Former USC gynecologist who was accused of abusing patients surrenders his medical license


The former USC gynecologist accused of mistreating scores of patients has surrendered his medical license, state officials said Monday.

The announcement came two months after George Tyndall was arrested and charged with committing more than two dozen felonies at the campus clinic where he practiced for decades.

“The incidents outlined in the Board’s accusation against George Tyndall are egregious violations,” Kimberly Kirchmeyer, executive director of the California Medical Board, said in a statement released by the board.


“On behalf of California consumers, the Board achieved the highest level of patient protection with the surrender of Tyndall’s license.”

Tyndall chose to give up his license rather than contest a 13-page accusation filed by the Medical Board of California last September. The decision officially took effect Thursday, though his license had been suspended since August 2018.

The attorney representing Tyndall before the medical board, Peter R. Osinoff, said the state had denied a request to put Tyndall’s license revocation proceeding on hold until after his criminal trial. Tyndall would have had to invoke his 5th Amendment right against self-incrimination in the hearing rather than testify in his own defense.

“It’s much more important that he defend himself and save his resources for the criminal case,” Osinoff said.

USC did not immediately comment on the license surrender.

The medical board’s accusation outlines a series of appointments with five patients in which Tyndall allegedly made lewd remarks, performed “non-clinical” breast and pelvic exams, and in one case, mocked the injuries of a patient after she told him she had recently been sexually assaulted.


Tyndall began working at USC in 1989, but the board’s accusation contains the accounts of patients who saw him during his final decade at the university.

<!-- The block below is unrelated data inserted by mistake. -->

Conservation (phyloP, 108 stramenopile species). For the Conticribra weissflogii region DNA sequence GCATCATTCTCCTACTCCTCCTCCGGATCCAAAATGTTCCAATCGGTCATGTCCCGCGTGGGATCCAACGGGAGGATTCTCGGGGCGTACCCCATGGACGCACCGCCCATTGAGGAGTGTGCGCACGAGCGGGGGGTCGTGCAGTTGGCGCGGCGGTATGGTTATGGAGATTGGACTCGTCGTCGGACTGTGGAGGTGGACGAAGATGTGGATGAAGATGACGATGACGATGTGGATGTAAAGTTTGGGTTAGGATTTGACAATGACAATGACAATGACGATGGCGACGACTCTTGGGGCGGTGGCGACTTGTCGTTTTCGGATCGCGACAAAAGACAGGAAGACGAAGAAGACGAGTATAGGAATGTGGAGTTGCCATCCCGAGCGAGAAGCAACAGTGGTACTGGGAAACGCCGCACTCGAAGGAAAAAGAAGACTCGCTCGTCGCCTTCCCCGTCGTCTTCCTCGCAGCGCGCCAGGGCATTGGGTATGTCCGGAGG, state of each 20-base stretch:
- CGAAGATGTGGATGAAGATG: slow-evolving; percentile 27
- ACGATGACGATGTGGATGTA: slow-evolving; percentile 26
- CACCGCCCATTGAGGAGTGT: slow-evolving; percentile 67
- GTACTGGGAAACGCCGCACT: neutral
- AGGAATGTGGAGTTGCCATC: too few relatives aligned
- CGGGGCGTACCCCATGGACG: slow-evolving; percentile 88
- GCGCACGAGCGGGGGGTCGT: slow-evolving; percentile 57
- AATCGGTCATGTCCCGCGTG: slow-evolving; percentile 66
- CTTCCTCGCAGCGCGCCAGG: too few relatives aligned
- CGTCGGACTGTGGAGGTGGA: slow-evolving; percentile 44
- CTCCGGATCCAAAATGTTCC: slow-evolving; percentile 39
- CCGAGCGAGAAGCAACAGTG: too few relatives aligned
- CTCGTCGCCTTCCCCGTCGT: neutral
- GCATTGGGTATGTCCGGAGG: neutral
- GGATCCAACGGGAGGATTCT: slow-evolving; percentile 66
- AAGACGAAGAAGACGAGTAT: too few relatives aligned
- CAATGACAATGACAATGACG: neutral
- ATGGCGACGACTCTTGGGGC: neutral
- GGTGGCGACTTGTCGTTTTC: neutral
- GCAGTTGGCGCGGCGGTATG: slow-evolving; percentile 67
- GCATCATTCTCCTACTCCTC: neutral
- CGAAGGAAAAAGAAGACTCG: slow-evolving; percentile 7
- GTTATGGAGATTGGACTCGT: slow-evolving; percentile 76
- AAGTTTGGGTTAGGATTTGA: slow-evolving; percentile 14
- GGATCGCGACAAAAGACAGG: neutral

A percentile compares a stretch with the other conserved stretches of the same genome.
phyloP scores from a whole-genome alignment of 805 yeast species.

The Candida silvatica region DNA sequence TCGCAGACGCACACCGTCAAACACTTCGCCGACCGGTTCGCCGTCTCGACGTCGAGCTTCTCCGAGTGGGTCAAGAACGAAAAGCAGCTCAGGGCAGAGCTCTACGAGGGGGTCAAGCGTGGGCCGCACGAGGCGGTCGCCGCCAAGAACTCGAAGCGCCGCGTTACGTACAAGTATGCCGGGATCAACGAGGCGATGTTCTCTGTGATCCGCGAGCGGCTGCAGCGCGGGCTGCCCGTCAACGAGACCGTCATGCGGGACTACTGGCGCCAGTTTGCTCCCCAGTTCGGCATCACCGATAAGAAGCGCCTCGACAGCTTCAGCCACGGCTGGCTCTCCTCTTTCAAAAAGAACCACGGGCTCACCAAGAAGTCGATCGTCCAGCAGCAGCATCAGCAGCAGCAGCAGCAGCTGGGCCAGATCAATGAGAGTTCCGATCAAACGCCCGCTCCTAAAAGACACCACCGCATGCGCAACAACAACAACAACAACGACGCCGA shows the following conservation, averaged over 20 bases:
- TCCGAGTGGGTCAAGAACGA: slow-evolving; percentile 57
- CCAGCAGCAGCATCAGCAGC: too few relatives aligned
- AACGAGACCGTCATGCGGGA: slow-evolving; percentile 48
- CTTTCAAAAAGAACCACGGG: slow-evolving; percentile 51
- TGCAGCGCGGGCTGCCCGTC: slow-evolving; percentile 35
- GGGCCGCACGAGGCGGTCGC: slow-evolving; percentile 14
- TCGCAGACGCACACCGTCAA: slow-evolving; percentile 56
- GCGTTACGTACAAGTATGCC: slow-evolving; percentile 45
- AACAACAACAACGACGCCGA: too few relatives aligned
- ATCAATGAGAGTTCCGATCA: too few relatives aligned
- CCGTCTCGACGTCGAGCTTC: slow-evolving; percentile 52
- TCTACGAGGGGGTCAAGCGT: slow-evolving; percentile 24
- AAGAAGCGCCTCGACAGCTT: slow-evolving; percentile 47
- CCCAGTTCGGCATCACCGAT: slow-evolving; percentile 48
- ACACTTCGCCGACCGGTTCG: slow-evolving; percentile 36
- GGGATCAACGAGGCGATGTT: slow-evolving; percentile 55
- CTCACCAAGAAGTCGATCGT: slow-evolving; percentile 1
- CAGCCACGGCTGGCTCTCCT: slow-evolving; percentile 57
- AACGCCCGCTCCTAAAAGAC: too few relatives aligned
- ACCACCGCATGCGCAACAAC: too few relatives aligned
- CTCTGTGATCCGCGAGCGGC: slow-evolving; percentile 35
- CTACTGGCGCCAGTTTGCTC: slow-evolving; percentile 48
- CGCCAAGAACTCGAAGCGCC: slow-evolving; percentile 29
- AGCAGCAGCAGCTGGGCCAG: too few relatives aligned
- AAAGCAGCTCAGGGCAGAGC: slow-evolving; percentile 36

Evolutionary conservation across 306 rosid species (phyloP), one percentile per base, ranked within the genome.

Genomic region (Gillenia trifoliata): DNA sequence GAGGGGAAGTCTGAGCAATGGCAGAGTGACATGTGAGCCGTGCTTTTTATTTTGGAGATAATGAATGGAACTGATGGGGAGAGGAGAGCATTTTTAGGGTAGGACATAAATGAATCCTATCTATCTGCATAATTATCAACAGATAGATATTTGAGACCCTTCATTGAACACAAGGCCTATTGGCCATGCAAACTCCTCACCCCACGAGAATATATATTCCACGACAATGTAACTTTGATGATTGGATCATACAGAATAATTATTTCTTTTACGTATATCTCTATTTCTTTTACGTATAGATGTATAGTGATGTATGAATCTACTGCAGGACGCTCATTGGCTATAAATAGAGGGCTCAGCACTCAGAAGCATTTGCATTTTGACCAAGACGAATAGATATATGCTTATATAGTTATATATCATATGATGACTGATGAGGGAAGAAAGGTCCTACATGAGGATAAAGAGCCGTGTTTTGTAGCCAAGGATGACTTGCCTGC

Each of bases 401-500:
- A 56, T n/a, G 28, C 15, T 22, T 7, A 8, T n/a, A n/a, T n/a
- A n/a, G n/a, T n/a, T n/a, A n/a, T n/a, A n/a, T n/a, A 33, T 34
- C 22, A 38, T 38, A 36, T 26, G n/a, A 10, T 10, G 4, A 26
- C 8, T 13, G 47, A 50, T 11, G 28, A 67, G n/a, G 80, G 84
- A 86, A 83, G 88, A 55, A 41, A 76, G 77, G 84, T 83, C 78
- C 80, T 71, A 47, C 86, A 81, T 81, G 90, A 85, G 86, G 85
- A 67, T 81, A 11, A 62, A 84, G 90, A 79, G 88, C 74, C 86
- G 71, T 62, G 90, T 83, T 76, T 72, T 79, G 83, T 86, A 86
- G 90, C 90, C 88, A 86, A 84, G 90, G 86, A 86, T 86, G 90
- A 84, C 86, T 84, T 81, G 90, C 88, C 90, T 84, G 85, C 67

“For a guy whose lawyers say all his treatment was legitimate, he doesn’t have a lot of confidence in his defense,” said John Manly, an attorney who is representing more than 200 of Tyndall’s alleged victims in civil actions. “George Tyndall is a predator and I am thankful the medical board took action against him.”

The 29 felonies laid out in a criminal filing by the Los Angeles County district attorney’s office concerned allegations by 16 women involving incidents between 2009 and 2016, and carry a potential prison term of up to 53 years, authorities said. Tyndall has pleaded not guilty to the charges.

The arrest was the capstone of a yearlong investigation that ballooned into the largest sex crimes inquiry involving a single suspect in Los Angeles Police Department history. The charges represented only a tiny fraction of the allegations made to police and prosecutors by nearly 400 women and spanned the final seven of Tyndall’s 27 years at the university.

In addition, more than 400 former patients are suing USC, alleging that the school deliberately concealed abuse by Tyndall for decades.

“This could have happened 30 years ago if USC reported when they first knew,” Manly said. “The fact Tyndall is on the street remains very disconcerting.”


Times staff writer Richard Winton contributed to this report.